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[A case of gastric small cell carcinoma with metastatic liver tumors responding to surgery and chemotherapy].
Gan To Kagaku Ryoho
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We report a case of gastric small cell carcinoma with metastatic liver tumors responding to surgery and chemotherapy. The patient was a 67-year-old man with advanced gastric cancer, clinically diagnosed as P0H1M0CY0T3N1. He was registered in a phase III trial, and was scheduled to undergo gastrectomy and S-1 plus CDDP chemotherapy after surgery. He underwent D1 total gastrectomy and Roux-en-Y reconstruction. Small cell carcinoma of the stomach was diagnosed from the histopathological findings. After surgery, he received the following chemotherapy: 13 courses of CPT-11 plus CDDP chemotherapy, 2 courses of S-1, 5 courses of paclitaxel, and 6 courses of CPT-11. The patient is alive 22 months after his operation. We conclude that the combination of surgery and chemotherapy was effective for small cell carcinoma of the stomach, which was considered to have a poor prognosis.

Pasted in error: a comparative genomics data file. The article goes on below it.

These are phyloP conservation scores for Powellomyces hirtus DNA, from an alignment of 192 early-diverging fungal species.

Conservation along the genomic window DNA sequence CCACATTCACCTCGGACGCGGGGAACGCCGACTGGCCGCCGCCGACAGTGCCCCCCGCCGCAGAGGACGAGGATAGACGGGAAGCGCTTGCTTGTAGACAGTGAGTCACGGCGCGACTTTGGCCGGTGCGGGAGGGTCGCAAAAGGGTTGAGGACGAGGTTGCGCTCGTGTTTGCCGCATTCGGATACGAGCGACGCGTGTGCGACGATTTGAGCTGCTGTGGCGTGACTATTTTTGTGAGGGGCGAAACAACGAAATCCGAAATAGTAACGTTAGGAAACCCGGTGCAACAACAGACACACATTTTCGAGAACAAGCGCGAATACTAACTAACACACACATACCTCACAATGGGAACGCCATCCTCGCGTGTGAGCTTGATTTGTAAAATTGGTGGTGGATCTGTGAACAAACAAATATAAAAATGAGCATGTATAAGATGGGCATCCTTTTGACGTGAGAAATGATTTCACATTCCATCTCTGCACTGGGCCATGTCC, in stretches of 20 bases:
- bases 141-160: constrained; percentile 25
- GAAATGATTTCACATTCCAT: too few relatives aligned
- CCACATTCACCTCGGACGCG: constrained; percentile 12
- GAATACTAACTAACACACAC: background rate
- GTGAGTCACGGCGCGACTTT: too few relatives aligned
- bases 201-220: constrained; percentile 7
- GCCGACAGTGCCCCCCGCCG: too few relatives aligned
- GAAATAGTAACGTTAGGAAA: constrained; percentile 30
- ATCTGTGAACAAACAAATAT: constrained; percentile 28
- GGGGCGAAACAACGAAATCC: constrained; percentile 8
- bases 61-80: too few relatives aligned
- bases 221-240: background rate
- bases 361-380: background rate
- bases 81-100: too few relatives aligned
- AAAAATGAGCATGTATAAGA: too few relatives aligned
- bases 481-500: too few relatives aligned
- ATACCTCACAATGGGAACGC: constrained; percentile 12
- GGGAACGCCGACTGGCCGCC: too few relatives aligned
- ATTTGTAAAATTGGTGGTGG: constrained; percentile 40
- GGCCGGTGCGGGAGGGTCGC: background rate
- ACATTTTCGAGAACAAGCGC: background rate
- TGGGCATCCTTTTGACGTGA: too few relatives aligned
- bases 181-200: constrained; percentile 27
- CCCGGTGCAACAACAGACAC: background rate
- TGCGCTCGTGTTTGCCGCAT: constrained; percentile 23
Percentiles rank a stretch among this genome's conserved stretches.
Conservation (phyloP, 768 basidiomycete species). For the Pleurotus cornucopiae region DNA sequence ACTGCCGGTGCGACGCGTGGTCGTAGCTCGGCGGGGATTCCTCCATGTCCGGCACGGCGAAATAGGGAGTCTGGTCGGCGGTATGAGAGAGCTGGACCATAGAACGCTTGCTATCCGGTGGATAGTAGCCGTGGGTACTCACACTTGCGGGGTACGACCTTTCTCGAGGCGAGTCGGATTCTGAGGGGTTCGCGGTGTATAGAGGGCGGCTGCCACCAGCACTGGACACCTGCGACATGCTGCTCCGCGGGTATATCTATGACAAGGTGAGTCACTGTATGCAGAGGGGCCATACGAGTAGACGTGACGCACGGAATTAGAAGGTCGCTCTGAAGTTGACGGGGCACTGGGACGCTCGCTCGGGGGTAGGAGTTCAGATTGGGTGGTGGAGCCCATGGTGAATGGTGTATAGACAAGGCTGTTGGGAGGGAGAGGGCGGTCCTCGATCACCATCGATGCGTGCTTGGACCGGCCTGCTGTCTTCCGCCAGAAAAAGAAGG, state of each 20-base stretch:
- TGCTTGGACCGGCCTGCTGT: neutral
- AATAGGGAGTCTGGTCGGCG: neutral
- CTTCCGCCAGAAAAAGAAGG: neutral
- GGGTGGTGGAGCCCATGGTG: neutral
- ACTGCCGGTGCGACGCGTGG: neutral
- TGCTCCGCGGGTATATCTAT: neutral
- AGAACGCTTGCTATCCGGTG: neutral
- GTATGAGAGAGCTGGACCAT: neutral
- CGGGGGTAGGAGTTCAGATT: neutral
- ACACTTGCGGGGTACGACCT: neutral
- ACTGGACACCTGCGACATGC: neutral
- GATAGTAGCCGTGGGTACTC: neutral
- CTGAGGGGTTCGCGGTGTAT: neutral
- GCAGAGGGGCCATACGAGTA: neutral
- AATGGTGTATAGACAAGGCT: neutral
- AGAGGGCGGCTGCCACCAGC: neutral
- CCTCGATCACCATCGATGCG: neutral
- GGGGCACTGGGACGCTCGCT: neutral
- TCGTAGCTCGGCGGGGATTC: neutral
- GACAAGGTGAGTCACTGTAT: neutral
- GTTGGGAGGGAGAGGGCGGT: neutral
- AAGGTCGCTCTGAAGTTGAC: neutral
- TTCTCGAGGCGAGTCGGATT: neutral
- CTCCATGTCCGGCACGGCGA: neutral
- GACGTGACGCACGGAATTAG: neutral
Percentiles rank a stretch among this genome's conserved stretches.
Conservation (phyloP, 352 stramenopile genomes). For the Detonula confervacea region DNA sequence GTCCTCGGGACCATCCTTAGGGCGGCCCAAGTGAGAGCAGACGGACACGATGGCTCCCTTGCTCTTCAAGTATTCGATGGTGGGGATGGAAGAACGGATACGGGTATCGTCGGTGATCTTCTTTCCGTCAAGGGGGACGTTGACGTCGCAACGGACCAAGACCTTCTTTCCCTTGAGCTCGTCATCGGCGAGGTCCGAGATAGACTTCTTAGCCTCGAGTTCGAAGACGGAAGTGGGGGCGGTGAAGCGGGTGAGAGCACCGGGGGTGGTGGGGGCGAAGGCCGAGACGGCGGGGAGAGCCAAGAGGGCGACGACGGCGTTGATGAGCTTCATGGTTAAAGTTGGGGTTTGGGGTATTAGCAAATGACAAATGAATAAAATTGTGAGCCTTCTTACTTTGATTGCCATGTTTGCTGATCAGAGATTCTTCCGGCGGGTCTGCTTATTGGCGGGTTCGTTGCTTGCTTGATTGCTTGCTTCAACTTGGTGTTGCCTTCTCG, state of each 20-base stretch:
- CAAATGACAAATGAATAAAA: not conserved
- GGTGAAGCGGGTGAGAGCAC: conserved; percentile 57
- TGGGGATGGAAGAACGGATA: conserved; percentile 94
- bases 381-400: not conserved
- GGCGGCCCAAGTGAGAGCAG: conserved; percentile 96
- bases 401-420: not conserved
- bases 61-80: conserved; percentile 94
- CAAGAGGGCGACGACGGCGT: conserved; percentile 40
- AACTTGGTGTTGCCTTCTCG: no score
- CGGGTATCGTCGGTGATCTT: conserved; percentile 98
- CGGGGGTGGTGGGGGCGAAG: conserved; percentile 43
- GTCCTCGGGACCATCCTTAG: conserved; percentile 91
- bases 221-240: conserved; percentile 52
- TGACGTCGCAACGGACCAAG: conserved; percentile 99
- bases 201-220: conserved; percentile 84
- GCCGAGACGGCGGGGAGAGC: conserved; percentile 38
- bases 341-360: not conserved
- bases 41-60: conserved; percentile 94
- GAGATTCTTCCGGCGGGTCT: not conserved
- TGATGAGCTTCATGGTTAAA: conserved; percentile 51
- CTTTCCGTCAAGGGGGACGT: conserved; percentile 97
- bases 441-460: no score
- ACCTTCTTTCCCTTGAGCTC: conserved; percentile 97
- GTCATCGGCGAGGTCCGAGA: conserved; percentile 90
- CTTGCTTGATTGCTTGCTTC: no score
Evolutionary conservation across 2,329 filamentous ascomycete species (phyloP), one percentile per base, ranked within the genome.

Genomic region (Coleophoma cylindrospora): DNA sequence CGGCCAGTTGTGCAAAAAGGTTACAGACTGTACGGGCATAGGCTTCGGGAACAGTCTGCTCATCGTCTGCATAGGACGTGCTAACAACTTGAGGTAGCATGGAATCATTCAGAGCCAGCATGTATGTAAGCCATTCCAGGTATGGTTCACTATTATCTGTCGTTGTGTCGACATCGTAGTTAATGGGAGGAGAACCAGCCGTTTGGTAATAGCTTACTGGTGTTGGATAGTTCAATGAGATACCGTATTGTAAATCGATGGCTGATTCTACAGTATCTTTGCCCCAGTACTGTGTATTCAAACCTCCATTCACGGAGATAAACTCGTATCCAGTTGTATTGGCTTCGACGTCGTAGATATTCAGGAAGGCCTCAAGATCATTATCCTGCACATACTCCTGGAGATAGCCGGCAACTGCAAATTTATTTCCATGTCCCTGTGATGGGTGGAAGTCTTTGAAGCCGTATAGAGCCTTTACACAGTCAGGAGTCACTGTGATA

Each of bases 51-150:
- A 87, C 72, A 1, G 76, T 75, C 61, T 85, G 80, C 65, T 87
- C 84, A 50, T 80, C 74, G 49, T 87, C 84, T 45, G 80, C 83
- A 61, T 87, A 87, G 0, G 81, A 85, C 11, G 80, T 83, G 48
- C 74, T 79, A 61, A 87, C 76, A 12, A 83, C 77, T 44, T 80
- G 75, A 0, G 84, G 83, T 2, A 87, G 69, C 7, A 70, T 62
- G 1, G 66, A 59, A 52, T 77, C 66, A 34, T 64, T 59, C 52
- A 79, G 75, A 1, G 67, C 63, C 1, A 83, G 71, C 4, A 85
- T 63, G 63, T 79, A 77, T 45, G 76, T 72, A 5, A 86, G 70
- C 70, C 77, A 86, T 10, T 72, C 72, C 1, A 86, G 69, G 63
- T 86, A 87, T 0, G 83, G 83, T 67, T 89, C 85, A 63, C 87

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A prospective validation study to diagnose serosal invasion and nodal metastases of gastric cancer by multidetector-row CT.
Ann. Surg. Oncol.
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Multidetector-row CT (MDCT) may provide accurate preoperative staging of resectable gastric cancer. However, the standard methods and criteria to diagnose the T and N stages to select the patients who are good candidates for neoadjuvant chemotherapy have not been established yet.
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Body weight loss after surgery is an independent risk factor for continuation of S-1 adjuvant chemotherapy for gastric cancer.
Ann. Surg. Oncol.
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Compliance of S-1 adjuvant chemotherapy is not high. The aim of the present study is to clarify risk factors for continuation of S-1 after gastrectomy.
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A randomized phase II trial of omentum-preserving gastrectomy for advanced gastric cancer.